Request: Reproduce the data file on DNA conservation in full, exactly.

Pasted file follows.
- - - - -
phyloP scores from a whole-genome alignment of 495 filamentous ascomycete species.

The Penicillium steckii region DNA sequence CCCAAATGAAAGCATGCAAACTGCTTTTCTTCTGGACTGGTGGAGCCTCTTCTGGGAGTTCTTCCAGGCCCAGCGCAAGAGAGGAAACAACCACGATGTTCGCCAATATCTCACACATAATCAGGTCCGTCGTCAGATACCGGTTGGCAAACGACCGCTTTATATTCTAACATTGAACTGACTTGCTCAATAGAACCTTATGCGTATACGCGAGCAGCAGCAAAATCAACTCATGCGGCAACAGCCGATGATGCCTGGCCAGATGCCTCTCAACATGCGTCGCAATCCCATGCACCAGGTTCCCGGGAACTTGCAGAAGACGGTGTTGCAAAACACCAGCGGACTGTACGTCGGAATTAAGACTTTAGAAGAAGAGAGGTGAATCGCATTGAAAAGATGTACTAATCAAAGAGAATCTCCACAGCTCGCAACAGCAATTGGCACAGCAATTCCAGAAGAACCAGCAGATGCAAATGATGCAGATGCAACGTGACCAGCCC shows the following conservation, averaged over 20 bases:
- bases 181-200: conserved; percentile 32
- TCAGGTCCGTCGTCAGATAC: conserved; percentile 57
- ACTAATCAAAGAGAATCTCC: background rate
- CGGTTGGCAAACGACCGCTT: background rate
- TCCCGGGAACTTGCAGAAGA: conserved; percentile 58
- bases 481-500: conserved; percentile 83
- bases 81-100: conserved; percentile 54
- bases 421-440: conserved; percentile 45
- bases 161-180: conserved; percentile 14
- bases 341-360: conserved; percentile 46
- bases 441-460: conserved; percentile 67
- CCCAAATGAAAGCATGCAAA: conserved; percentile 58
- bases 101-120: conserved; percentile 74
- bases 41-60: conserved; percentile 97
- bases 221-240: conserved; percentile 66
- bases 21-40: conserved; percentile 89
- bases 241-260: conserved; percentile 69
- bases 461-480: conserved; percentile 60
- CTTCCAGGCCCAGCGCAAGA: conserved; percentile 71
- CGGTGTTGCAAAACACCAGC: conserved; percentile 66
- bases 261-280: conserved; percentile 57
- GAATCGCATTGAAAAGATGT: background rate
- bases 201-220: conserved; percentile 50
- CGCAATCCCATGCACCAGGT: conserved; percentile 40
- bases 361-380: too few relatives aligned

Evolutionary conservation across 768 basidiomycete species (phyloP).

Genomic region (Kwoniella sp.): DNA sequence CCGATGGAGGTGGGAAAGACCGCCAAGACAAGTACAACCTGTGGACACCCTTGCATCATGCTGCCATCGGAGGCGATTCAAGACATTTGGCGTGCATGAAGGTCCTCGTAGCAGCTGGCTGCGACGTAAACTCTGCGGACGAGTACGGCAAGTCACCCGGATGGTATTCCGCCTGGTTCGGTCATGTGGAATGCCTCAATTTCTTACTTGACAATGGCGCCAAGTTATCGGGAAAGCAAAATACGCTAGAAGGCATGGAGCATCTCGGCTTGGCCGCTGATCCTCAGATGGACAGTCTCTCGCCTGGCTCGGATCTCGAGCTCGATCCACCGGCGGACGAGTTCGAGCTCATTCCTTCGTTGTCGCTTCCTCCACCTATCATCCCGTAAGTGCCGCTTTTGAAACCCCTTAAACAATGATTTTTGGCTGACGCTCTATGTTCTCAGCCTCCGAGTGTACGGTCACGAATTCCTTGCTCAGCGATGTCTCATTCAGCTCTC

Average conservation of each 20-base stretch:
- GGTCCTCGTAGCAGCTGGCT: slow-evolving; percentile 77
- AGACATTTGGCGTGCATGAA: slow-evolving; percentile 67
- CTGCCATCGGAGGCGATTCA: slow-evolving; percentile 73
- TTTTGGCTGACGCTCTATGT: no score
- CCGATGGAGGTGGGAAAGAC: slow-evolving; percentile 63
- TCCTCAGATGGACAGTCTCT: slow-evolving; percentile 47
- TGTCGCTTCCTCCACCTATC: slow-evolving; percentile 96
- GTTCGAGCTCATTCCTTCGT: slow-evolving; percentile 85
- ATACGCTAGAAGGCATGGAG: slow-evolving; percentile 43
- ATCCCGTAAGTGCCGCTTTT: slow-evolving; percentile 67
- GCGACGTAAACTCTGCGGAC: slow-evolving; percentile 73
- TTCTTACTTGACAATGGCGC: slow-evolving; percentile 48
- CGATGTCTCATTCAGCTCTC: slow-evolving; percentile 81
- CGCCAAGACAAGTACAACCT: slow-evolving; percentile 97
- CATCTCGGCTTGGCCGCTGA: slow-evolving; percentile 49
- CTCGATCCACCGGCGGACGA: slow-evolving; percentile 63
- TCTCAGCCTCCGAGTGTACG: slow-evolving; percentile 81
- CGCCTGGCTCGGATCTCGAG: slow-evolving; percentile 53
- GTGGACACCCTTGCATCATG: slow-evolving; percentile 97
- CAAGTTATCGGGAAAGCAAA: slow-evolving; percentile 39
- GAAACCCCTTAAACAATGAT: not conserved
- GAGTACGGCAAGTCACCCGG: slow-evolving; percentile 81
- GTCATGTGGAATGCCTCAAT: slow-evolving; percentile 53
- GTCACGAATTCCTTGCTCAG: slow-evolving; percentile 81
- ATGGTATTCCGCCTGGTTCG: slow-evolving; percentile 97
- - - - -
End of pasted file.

phyloP scores from a whole-genome alignment of 495 filamentous ascomycete species.

The Penicillium steckii region DNA sequence CCCAAATGAAAGCATGCAAACTGCTTTTCTTCTGGACTGGTGGAGCCTCTTCTGGGAGTTCTTCCAGGCCCAGCGCAAGAGAGGAAACAACCACGATGTTCGCCAATATCTCACACATAATCAGGTCCGTCGTCAGATACCGGTTGGCAAACGACCGCTTTATATTCTAACATTGAACTGACTTGCTCAATAGAACCTTATGCGTATACGCGAGCAGCAGCAAAATCAACTCATGCGGCAACAGCCGATGATGCCTGGCCAGATGCCTCTCAACATGCGTCGCAATCCCATGCACCAGGTTCCCGGGAACTTGCAGAAGACGGTGTTGCAAAACACCAGCGGACTGTACGTCGGAATTAAGACTTTAGAAGAAGAGAGGTGAATCGCATTGAAAAGATGTACTAATCAAAGAGAATCTCCACAGCTCGCAACAGCAATTGGCACAGCAATTCCAGAAGAACCAGCAGATGCAAATGATGCAGATGCAACGTGACCAGCCC shows the following conservation, averaged over 20 bases:
- bases 181-200: conserved; percentile 32
- TCAGGTCCGTCGTCAGATAC: conserved; percentile 57
- ACTAATCAAAGAGAATCTCC: background rate
- CGGTTGGCAAACGACCGCTT: background rate
- TCCCGGGAACTTGCAGAAGA: conserved; percentile 58
- bases 481-500: conserved; percentile 83
- bases 81-100: conserved; percentile 54
- bases 421-440: conserved; percentile 45
- bases 161-180: conserved; percentile 14
- bases 341-360: conserved; percentile 46
- bases 441-460: conserved; percentile 67
- CCCAAATGAAAGCATGCAAA: conserved; percentile 58
- bases 101-120: conserved; percentile 74
- bases 41-60: conserved; percentile 97
- bases 221-240: conserved; percentile 66
- bases 21-40: conserved; percentile 89
- bases 241-260: conserved; percentile 69
- bases 461-480: conserved; percentile 60
- CTTCCAGGCCCAGCGCAAGA: conserved; percentile 71
- CGGTGTTGCAAAACACCAGC: conserved; percentile 66
- bases 261-280: conserved; percentile 57
- GAATCGCATTGAAAAGATGT: background rate
- bases 201-220: conserved; percentile 50
- CGCAATCCCATGCACCAGGT: conserved; percentile 40
- bases 361-380: too few relatives aligned

Evolutionary conservation across 768 basidiomycete species (phyloP).

Genomic region (Kwoniella sp.): DNA sequence CCGATGGAGGTGGGAAAGACCGCCAAGACAAGTACAACCTGTGGACACCCTTGCATCATGCTGCCATCGGAGGCGATTCAAGACATTTGGCGTGCATGAAGGTCCTCGTAGCAGCTGGCTGCGACGTAAACTCTGCGGACGAGTACGGCAAGTCACCCGGATGGTATTCCGCCTGGTTCGGTCATGTGGAATGCCTCAATTTCTTACTTGACAATGGCGCCAAGTTATCGGGAAAGCAAAATACGCTAGAAGGCATGGAGCATCTCGGCTTGGCCGCTGATCCTCAGATGGACAGTCTCTCGCCTGGCTCGGATCTCGAGCTCGATCCACCGGCGGACGAGTTCGAGCTCATTCCTTCGTTGTCGCTTCCTCCACCTATCATCCCGTAAGTGCCGCTTTTGAAACCCCTTAAACAATGATTTTTGGCTGACGCTCTATGTTCTCAGCCTCCGAGTGTACGGTCACGAATTCCTTGCTCAGCGATGTCTCATTCAGCTCTC

Average conservation of each 20-base stretch:
- GGTCCTCGTAGCAGCTGGCT: slow-evolving; percentile 77
- AGACATTTGGCGTGCATGAA: slow-evolving; percentile 67
- CTGCCATCGGAGGCGATTCA: slow-evolving; percentile 73
- TTTTGGCTGACGCTCTATGT: no score
- CCGATGGAGGTGGGAAAGAC: slow-evolving; percentile 63
- TCCTCAGATGGACAGTCTCT: slow-evolving; percentile 47
- TGTCGCTTCCTCCACCTATC: slow-evolving; percentile 96
- GTTCGAGCTCATTCCTTCGT: slow-evolving; percentile 85
- ATACGCTAGAAGGCATGGAG: slow-evolving; percentile 43
- ATCCCGTAAGTGCCGCTTTT: slow-evolving; percentile 67
- GCGACGTAAACTCTGCGGAC: slow-evolving; percentile 73
- TTCTTACTTGACAATGGCGC: slow-evolving; percentile 48
- CGATGTCTCATTCAGCTCTC: slow-evolving; percentile 81
- CGCCAAGACAAGTACAACCT: slow-evolving; percentile 97
- CATCTCGGCTTGGCCGCTGA: slow-evolving; percentile 49
- CTCGATCCACCGGCGGACGA: slow-evolving; percentile 63
- TCTCAGCCTCCGAGTGTACG: slow-evolving; percentile 81
- CGCCTGGCTCGGATCTCGAG: slow-evolving; percentile 53
- GTGGACACCCTTGCATCATG: slow-evolving; percentile 97
- CAAGTTATCGGGAAAGCAAA: slow-evolving; percentile 39
- GAAACCCCTTAAACAATGAT: not conserved
- GAGTACGGCAAGTCACCCGG: slow-evolving; percentile 81
- GTCATGTGGAATGCCTCAAT: slow-evolving; percentile 53
- GTCACGAATTCCTTGCTCAG: slow-evolving; percentile 81
- ATGGTATTCCGCCTGGTTCG: slow-evolving; percentile 97